Chinese scientists have implanted human brain genes into monkeys, taking another step into what has been described as the “ethical nightmare” realm of gene-editing.
In a study published last month in Beijing’s National Science Review, the journal of the state-sponsored Chinese Academy of Science, scientists inserted the human gene, MCPH1, which has been linked to brain development, into 11 monkey embryos via a virus which carried the gene into the monkeys’ brains.
Of the 11 rhesus macaque monkeys were used in the experiment, six of them died. Experiments were conducted on the remaining five.
“The use of transgenic monkeys to study human genes linked to brain evolution is a very risky road to take,” James Sikela, a geneticist who works with primates at the University of Colorado, told the MIT Technology Review.
“It is troubling that the field is steamrolling along in this manner.”
Science Abstract or Abstract Science?
The experiment, according to the scientific team in China, was an attempt to understand the evolutionary process which led to human intelligence. The researchers believe that the MCPH1 gene may provide part of the answer.
The scientists conducted a series of tests on the transgenic monkeys, including MRI scans and memory tests, which showed that the monkeys had better short-term memory and faster reaction times than the control group. Their brains also took longer to develop, similar to that what occurs in humans.
Though the Chinese team says their findings are significant, other scientists remain highly skeptical.
Martin Styner, a computer scientist at the University of North Carolina, who is listed as a co-author in the study, told the MIT Technology Review that he was considering pulling his name from the paper. Styner’s role was limited to teaching Chinese students how to use MRI data to gather data about the volume of the brain, he said.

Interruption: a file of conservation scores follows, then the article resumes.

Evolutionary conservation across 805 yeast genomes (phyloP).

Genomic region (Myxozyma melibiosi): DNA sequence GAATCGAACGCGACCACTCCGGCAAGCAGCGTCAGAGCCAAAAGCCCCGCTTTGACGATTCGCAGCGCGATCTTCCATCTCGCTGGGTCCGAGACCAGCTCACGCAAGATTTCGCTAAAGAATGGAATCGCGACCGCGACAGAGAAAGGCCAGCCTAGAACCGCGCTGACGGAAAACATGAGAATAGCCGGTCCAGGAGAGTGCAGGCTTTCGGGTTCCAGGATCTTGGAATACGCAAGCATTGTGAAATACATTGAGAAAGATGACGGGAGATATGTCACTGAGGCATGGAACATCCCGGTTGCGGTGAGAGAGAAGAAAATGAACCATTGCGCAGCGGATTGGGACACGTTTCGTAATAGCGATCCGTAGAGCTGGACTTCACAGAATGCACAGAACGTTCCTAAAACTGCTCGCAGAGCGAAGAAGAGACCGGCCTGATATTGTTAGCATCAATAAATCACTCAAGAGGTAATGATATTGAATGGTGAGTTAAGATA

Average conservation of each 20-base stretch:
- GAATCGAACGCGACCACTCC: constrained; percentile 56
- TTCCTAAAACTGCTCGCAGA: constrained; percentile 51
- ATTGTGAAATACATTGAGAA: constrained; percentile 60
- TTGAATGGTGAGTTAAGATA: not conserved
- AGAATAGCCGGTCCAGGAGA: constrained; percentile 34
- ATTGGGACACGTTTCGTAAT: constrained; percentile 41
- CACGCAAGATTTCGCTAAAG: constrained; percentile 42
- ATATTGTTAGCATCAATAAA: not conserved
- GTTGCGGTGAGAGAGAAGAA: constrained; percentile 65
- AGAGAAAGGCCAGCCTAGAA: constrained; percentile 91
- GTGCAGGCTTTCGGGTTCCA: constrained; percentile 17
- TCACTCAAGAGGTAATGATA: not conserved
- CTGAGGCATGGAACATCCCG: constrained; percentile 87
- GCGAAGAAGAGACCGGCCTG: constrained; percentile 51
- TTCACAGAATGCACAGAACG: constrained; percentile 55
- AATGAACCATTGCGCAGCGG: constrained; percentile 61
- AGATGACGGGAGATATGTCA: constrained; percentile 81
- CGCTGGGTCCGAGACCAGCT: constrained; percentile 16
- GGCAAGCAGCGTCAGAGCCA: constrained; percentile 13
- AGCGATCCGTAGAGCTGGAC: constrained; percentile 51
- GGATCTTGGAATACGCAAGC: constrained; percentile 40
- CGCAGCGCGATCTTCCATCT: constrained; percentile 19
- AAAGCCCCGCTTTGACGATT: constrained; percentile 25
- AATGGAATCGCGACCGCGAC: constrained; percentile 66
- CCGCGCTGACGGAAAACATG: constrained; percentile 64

“When we do experiments, we have to have a good understanding of what we are trying to learn, to help society, and that is not the case here.” Styner told the MIT Technology Review.
“I don’t think that is a good direction.
“They are trying to understand brain development. And I don’t think they are getting there.”
Barbara J. King, emeritus professor of anthropology at the College of William and Mary, in an email interview with Vox, said the justification for the experiment was misguided.
“More of the genetically altered monkeys — six — died than lived, so right off the bat we see that the procedure is often lethal,” King said.
This kind of experiment is “an ethical nightmare,” he added.
“The costs are terribly high and the benefits to humanity approach zero; there’s growing recognition that animal models simply don’t work well to study complex human processes,” King said.
“What right do we have to subject these primates to grotesque procedures of this sort?”
A Different Monkey Business
China has been at the vanguard of questionable scientific advances. In January, Chinese scientists intentionally cloned monkeys with genes that gave them debilitating congenital diseases. The stated intention of these modifications was to use these monkeys as models to create different gene-based diseases.
Scientists modified their genes in a way to disturb the monkey’s natural sleep cycles, or circadian rhythms. The monkeys are expected to have a life fraught with anxiety, depression, and schizophrenia.
In China, a massive monkey breeding industry has grown in recent years to feed the increasing demand from scientists for test subjects, according to The Atlantic. These facilities breed macaque monkeys for use in domestic research, or mostly for export to researchers abroad. The price for a single monkey is much lower in China too—only $1,500, as opposed to $6,000 in the United States.
The Atlantic reported that many American scientists fly to China to perform experiments that are ethically unacceptable in the United States. Meanwhile, the Chinese regime has also increased funding for such research projects over the years.
Last November, a Chinese researcher created shockwaves in the scientific community after he claimed to have altered the DNA of a set of human twin girls, by editing the girls’ embryonic genes to supposedly increase their immunity to the HIV virus. Though the scientist, He Jiankui, was publicly scolded and fired from his university position, others suspected that he may have received state backing.